Accepting Each Other’s Influence
We’re friends with one couple that excels at expressing opinions and navigating disagreement. When we were driving with them once, they disagreed on the route to take to our destination. With friendly voices, both of them expressed their opinions and their reasons for wanting to go their respective ways. After a few minutes of discussion, one of them readily yielded and the decision was made with no hurt feelings.
4 POWERFUL LESSONS YOU GRADUALLY LEARN AS YOU LET GO OF THE PAST
If somebody is working on themselves and changing for the better, it’s unnecessary to keep bringing up their past. People can change and grow. You know this is true.
But, have you given yourself a fair chance to change and grow, too?
Have you consciously loosened your grip on everything that’s behind you, so you can step forward again with grace?
STOP TRYING TO FIX YOUR PARTNER’S FEELINGS, CONNECT WITH THEM INSTEAD
One of our deepest needs as humans is to feel understood, and true understanding is not possible without empathy. As psychologist Carl Rogers put it, “When someone really hears you without passing judgment on you, without trying to take responsibility for you, without trying to mold you, it feels damn good!”
Think back to a time when you were listened to and really felt heard. How did it feel to be seen as you were?
The last letter in Dr. Gottman’s ATTUNE model is E and it stands for Empathy. Brené Brown describes empathy beautifully in this brief animated video.
HEALING THROUGH INFERTILITY AND MISCARRIAGE
Every story has a happy ending but not every ending is the same.
I hadn’t struggled getting pregnant, we had just waited for what felt like the right time to try again. We were thrilled. We had a happy accident with our first pregnancy, meaning we weren’t really ready to be pregnant, but happy to have our baby. This time around, we wanted to be pregnant, we wanted this baby. I could barely contain my excitement.
If you haven’t guessed from the title of the post, and that preface, yes, I miscarried. I was heartbroken. I was already planning names, counting down to the gender ultrasound. I miscarried at 9 weeks. It was a very difficult time, right around the holidays. My doctor told me that about one in four pregnancies end with a miscarriage. I couldn’t believe the numbers were so high. Then I had friends who started to tell me about their experiences. It is a fairly common occurrence. And in most cases, it is heartbreaking for the mom. Dads may feel heartache as well, my husband had wanted the baby as much as me. It’s just different for women.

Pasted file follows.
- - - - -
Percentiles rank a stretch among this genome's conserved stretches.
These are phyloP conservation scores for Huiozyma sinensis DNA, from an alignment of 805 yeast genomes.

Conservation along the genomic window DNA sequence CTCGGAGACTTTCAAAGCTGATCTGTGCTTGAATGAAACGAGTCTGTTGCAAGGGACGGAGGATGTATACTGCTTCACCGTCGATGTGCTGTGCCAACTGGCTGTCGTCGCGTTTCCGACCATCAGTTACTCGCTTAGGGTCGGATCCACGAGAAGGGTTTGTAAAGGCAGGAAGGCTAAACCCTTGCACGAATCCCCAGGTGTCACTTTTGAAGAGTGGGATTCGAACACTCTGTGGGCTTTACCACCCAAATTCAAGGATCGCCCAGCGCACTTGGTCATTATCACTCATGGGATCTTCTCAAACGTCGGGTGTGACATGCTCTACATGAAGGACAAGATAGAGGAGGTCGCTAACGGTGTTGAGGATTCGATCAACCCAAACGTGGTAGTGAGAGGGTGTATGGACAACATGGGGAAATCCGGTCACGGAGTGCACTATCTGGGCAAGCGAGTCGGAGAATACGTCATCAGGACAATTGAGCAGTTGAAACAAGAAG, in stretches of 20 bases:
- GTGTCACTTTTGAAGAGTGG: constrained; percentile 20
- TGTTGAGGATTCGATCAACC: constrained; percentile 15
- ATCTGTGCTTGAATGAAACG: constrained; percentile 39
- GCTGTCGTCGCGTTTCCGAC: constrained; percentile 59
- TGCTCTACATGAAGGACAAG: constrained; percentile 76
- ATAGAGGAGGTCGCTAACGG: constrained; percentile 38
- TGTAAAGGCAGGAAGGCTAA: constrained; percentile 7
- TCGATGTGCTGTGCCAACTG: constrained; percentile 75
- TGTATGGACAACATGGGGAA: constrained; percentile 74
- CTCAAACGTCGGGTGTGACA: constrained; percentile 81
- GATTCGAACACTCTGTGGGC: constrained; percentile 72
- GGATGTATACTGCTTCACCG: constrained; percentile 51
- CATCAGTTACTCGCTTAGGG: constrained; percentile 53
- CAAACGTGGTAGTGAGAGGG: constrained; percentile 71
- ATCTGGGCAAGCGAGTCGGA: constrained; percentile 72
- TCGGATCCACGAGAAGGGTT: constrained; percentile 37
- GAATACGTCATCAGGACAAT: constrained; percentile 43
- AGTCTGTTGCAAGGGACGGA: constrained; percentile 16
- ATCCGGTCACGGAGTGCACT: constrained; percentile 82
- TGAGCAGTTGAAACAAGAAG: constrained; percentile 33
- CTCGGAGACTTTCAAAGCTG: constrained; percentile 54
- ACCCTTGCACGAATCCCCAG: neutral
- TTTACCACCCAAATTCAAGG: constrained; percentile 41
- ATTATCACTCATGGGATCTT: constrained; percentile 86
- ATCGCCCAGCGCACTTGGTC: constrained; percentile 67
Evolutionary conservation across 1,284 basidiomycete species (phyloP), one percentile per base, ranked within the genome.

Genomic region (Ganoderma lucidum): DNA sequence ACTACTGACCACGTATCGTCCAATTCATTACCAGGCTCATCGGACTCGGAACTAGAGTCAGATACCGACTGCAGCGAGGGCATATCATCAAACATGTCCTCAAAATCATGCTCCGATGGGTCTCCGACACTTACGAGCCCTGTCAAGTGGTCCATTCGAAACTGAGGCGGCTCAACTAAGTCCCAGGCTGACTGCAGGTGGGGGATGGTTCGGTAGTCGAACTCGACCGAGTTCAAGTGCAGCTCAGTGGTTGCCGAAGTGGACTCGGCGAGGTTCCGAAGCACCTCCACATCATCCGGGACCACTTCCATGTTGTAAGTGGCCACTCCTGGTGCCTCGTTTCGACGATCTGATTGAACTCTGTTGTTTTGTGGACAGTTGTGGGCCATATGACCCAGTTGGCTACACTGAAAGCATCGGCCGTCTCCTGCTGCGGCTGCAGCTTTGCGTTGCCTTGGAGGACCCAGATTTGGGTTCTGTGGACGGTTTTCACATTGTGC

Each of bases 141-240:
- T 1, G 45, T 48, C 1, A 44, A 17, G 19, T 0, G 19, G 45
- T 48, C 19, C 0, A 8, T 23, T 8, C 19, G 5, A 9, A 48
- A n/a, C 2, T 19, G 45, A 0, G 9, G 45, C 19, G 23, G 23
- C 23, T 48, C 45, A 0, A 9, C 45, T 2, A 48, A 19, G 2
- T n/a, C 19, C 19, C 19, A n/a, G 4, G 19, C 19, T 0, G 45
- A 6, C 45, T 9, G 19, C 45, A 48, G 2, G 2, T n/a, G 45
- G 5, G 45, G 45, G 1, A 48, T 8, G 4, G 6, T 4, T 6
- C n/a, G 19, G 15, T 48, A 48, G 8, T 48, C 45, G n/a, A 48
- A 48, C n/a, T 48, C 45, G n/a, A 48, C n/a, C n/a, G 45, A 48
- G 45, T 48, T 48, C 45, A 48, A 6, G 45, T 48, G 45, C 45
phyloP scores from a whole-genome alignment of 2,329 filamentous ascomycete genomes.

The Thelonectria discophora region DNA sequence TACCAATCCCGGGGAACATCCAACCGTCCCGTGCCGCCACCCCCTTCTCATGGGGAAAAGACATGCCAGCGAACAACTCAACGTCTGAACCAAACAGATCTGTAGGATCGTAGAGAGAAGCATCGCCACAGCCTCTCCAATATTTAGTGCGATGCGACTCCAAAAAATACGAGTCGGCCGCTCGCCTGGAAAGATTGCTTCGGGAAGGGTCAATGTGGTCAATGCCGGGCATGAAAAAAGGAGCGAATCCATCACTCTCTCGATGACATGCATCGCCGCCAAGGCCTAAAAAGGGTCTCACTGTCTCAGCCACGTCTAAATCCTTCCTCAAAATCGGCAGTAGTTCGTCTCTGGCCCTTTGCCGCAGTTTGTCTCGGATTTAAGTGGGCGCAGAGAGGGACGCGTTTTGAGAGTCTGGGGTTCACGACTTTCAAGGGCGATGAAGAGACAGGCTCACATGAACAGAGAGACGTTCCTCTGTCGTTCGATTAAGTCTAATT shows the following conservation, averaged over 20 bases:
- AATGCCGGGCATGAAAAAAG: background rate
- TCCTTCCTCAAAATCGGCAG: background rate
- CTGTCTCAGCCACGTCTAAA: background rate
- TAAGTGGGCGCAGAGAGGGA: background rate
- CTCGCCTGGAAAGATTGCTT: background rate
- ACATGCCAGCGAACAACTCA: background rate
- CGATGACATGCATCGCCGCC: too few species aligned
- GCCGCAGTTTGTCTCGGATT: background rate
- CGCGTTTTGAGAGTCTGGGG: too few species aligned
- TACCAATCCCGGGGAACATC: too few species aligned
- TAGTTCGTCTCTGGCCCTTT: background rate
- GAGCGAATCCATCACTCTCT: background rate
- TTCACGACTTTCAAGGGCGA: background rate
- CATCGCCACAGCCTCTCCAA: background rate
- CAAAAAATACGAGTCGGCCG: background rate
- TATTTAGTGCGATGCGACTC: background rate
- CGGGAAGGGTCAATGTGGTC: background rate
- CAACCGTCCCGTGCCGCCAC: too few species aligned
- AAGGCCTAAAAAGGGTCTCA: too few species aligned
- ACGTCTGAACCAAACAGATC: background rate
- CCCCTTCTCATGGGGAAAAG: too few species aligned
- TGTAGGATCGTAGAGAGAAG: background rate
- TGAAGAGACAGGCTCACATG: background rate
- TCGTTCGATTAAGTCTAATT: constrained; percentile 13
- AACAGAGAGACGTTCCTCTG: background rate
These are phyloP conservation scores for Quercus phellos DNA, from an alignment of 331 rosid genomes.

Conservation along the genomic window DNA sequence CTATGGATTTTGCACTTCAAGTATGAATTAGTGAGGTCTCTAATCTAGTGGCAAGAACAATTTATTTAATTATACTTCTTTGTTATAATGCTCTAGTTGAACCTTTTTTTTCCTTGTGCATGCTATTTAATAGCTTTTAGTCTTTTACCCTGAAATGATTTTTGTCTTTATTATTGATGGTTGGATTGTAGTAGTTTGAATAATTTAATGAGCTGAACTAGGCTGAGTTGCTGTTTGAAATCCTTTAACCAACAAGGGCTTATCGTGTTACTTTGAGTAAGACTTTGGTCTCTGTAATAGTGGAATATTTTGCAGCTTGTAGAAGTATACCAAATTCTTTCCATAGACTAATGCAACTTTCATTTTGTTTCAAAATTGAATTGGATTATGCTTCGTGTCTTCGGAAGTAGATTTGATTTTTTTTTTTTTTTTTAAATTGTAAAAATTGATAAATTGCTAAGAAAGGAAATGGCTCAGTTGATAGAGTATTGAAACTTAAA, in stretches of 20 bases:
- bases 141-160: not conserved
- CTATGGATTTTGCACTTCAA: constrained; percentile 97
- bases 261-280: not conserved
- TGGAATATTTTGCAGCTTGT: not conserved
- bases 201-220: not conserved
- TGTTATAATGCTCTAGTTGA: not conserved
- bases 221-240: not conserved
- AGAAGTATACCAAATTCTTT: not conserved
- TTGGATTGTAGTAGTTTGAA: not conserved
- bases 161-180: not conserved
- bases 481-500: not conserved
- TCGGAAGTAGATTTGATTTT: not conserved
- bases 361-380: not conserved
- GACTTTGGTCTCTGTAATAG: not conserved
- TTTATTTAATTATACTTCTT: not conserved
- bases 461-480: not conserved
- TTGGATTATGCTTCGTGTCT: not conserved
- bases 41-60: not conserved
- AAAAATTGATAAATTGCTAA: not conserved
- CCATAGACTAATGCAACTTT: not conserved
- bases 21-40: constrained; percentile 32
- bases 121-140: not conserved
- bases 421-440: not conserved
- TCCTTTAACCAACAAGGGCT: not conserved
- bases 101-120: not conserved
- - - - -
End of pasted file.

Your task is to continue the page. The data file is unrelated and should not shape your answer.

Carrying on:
HOW TO HELP WHEN YOUR WIFE HAS A MISCARRIAGE
Having a miscarriage is one of the most painful events a woman can experience. There are no words to describe the hurt, anger and disappointment. If your wife has had a miscarriage, there are several things you can do to help her.
It was a dark, cloudy morning. My father carried the little wooden box in his hands. My siblings and I followed him ominously. Once he found the perfect spot he proceeded to bury my stillborn brother.
My mom was four months pregnant when she had the miscarriage. Despite my young age, I noticed and appreciated how my dad helped her go through that painful period in her life. He was there, physically and emotionally, for her and for each of us. Who knew that years later, it would be me who would be crying over the death of my own stillborn baby.